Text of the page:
Hungry Kitties Eat Like Tigers
Bengal Tiger Lily (Nether Alderley, Cheshire)
Member Name: koshkha
Bengal Tiger Lily (Nether Alderley, Cheshire)
Advantages: Good food, interesting menu
Disadvantages: Cod isn't monkfish - nothing like it.
My mother has been a member of the Tastecard restaurant discount scheme for a couple of years. She saves a fortune because one of her favourite local restaurants is included in the scheme and she goes there frequently, revelling in the 50% discount she receives on food. For a long time she tried to persuade me to join and eventually last October I gave in and bought a card, mostly due to Tastecard offering a deal where a significant donation went to Macmillan Cancer Care.
I've not done so well with my card. In fact I've only used it twice, and whilst this has been enough to recoup my investment of £30, the coverage of the areas where I live leave a lot to be desired. When my friend Alison emailed to remind me we were long over-due for dinner, I went to the Tastecard site in search of something in southern Cheshire, ideally hoping to find somewhere we'd not already been and somewhere half way between our two homes. The almost perfect fit was the Bengal Tiger Lily in Nether Alderley. Those familiar with the area will recognise this as part of the golden zone much loved by premier league footballers and northern soap opera stars.
~Tiger Hunting with Tom~
Armed with my trusty Tom Tom, I set off in search of the restaurant and thanks to the post code covering quite a large area, I almost sailed straight past because I couldn't imaging a building that looked less like an Indian (or given the name, possibly Bangladeshi) restaurant. In fact the building looks exactly like a Little Chef, or other low-rise road-side diner. All the usual visual cues of an Indian restaurant were missing.
I parked up in the large car park and prepared to admire the cattle in the field next door. Alison is almost always late so I knew I'd have plenty of time. I can't swear how far it was from human habitation from the other direction, but heading towards it from the south along the A34, I didn't notice too many houses or other businesses nearby, just a car dealership and a farm. I suspect this is the type of place you'll only visit if you've got transportation although I checked a map and discovered it's not too far from one of the entrances to the Astra Zeneca Alderley Park 'campus' so it may tap into a wealth of hungry biochemists in need of spicy inspiration.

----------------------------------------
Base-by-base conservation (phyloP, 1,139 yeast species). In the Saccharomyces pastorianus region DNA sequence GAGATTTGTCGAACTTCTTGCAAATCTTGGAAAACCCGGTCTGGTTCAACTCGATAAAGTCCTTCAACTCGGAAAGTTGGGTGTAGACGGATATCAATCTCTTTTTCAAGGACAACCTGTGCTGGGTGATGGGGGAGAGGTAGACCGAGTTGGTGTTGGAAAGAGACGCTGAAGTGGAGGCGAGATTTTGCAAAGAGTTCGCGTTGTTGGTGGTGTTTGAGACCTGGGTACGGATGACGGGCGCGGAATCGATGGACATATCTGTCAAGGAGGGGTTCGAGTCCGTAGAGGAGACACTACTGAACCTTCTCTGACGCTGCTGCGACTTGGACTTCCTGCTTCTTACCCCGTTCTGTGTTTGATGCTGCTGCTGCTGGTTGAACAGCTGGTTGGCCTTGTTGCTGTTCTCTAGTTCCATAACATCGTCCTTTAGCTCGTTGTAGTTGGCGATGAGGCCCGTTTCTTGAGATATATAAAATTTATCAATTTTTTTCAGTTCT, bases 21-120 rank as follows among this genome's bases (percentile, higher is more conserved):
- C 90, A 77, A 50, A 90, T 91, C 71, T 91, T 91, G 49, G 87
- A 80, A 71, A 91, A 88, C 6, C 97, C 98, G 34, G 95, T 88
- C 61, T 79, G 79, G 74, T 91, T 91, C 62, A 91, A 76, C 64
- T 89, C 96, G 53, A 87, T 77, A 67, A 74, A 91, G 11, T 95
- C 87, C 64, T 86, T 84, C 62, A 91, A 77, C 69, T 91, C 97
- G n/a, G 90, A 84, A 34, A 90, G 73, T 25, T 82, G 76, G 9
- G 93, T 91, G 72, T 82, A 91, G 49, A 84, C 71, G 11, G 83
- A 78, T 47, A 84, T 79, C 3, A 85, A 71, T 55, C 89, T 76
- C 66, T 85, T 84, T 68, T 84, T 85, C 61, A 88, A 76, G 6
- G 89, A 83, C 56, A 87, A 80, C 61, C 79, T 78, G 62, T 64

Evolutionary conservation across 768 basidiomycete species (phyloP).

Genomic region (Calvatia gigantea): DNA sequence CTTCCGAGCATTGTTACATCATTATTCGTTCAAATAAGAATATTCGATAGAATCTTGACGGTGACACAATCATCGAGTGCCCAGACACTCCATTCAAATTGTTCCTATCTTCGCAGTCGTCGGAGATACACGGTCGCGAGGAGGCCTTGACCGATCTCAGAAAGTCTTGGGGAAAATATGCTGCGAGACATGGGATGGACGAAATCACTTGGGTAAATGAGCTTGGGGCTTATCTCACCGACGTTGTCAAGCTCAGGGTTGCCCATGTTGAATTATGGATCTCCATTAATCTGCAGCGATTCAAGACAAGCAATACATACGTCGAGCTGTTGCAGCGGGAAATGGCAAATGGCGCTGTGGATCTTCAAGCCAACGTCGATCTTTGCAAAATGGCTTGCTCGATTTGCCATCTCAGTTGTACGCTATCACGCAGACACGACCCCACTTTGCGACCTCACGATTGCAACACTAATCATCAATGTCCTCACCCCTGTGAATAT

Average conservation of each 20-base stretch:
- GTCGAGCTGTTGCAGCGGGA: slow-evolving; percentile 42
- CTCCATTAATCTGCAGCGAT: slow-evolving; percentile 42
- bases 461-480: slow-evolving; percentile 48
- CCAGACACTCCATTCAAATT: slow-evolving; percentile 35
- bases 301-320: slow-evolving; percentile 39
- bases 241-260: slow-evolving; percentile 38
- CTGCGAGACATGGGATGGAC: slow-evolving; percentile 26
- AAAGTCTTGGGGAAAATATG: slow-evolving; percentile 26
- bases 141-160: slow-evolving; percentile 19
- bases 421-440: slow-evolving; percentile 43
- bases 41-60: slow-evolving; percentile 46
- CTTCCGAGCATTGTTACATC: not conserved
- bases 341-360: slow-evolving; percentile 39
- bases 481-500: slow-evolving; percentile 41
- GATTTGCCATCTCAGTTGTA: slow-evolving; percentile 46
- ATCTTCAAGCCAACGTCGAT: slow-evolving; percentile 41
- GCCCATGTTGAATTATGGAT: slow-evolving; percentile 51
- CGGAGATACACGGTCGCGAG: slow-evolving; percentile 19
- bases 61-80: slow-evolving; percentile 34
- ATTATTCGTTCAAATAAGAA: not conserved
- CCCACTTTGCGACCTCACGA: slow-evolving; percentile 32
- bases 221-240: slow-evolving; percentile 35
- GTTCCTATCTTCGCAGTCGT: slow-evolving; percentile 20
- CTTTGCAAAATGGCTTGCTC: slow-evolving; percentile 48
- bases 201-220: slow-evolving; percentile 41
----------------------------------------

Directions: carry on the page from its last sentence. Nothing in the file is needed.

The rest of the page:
Alison turned up, joking that her boyfriend had been teasing her that we were eating at the Little Chef and we headed inside. The interior is rather a surprise - there's nothing at all that would remind you of its former life as a roadside chips-and-burger joint at all. Equally, there's not too much to remind you of a classic Indian restaurant. It's a rather stylish, though from memory quite 'purple', kind of place. There's just the one large room and it's laid out with a variety of sized tables, from small intimate tables for two (though not TOO small or you'll never fit all the food) up to large ones for a dozen or so diners. We also noticed some strange curved partitions to break up the space.
The restaurant was very quiet when we arrived with just three or four other tables occupied. I've been to some places recently where that would be enough to make a restaurant noisy and I'm aware that I'm overly sensitive to such things. However, during our evening at the Bengal Tiger Lily, we were entirely undisturbed by other people. We ordered soft drinks and turned our attention to the tough task of choosing our food.
The menu is big and it took us quite a long time to choose from the extensive list. The restaurant participates in the Tastecard scheme on the basis of 'two for one', which means that with two people eating, the cheaper choice for each course is free. This is great, of course, but it does tend to encourage us to eat too much and to go for the more expensive dishes. Since I don't eat meat, Alison said she's like to go 'fishy' so that we could share our dishes, and I was happy to go along with that.
For starters we chose monkfish tikka and prawn kebab. The waiter explained that there was no monkfish and that all their monkfish dishes are now cod. I thought that was pretty disappointing since monkfish is a great choice for using in curries as it's quite 'rubbery' (in a good sense) and it doesn't fall apart in sauces. He claimed that they'd had very good response from customers after swapping and that we'd love it. I wasn't so sure but we went along with it. This also rather put the kybosh on our main course choices, another one of which had been monkfish. Instead we opted for the monkfish masala with cod (so you could say cod masala) and a prawn karahi. To go with these we had a portion of white rice and a nan bread.